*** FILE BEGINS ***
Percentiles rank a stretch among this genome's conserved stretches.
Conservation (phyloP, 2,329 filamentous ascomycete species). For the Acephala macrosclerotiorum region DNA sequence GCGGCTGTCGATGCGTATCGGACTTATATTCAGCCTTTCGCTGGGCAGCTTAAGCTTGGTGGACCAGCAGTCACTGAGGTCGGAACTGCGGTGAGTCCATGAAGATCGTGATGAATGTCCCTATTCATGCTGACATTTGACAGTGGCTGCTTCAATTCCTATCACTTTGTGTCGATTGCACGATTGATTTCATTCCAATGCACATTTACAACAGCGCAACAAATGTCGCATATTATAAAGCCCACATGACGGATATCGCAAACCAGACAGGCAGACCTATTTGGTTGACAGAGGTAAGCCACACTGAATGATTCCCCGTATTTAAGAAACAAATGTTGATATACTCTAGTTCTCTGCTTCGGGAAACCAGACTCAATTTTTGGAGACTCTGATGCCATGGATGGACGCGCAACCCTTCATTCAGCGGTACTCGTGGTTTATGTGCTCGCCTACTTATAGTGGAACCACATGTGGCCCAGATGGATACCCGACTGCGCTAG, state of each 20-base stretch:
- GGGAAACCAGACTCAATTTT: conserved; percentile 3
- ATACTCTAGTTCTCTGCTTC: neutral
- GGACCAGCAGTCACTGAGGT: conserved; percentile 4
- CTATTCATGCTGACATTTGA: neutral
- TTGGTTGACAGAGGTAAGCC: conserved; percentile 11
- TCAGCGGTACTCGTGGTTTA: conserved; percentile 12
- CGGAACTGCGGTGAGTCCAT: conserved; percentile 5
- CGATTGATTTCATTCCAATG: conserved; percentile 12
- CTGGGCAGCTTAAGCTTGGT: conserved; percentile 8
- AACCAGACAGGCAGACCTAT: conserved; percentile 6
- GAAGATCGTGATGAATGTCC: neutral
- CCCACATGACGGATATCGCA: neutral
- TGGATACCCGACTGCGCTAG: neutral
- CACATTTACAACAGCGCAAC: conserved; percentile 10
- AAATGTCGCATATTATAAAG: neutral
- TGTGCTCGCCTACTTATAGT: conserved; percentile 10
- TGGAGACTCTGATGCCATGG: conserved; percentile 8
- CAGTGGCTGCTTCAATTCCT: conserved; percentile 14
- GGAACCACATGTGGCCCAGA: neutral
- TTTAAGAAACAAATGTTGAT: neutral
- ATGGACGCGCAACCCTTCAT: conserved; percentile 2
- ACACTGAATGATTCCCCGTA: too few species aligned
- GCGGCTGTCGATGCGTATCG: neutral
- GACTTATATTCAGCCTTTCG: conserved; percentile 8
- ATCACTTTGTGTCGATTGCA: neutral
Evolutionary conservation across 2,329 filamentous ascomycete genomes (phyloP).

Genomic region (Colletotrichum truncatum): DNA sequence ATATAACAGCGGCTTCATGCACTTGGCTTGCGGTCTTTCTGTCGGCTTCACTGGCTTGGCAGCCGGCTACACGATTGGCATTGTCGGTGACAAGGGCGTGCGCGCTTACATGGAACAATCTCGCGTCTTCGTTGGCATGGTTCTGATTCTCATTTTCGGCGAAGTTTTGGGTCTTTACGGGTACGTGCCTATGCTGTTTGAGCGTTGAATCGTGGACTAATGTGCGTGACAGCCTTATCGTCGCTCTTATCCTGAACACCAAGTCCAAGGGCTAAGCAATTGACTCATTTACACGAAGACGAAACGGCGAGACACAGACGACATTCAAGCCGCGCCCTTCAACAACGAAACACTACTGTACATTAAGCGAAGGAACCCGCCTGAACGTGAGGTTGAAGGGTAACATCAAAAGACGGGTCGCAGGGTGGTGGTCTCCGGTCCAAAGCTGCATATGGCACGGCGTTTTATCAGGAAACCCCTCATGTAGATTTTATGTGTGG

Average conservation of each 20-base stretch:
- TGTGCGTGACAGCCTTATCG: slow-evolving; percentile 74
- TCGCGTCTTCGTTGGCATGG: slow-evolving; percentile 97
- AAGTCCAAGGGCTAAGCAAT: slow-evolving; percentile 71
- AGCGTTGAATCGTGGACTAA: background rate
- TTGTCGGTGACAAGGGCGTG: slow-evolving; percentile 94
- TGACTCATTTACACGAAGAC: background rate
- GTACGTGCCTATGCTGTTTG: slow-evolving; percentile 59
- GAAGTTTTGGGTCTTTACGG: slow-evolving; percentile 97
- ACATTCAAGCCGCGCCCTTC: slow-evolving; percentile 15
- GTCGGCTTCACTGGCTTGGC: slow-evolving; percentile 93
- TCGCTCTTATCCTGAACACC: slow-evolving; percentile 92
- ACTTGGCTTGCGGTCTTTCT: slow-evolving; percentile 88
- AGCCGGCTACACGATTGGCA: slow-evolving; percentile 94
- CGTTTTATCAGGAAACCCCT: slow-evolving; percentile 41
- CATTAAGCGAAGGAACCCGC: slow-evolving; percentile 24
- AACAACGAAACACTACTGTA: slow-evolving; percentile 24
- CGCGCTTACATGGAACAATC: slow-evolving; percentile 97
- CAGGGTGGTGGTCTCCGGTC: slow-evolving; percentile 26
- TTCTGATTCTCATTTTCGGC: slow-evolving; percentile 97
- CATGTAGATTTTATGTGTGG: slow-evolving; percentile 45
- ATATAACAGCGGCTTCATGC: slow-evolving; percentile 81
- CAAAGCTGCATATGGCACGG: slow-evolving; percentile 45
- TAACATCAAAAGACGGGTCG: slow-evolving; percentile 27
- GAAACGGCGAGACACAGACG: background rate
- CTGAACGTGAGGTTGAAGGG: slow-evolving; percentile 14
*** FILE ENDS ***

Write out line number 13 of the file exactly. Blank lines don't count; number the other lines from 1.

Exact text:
- GAAGATCGTGATGAATGTCC: neutral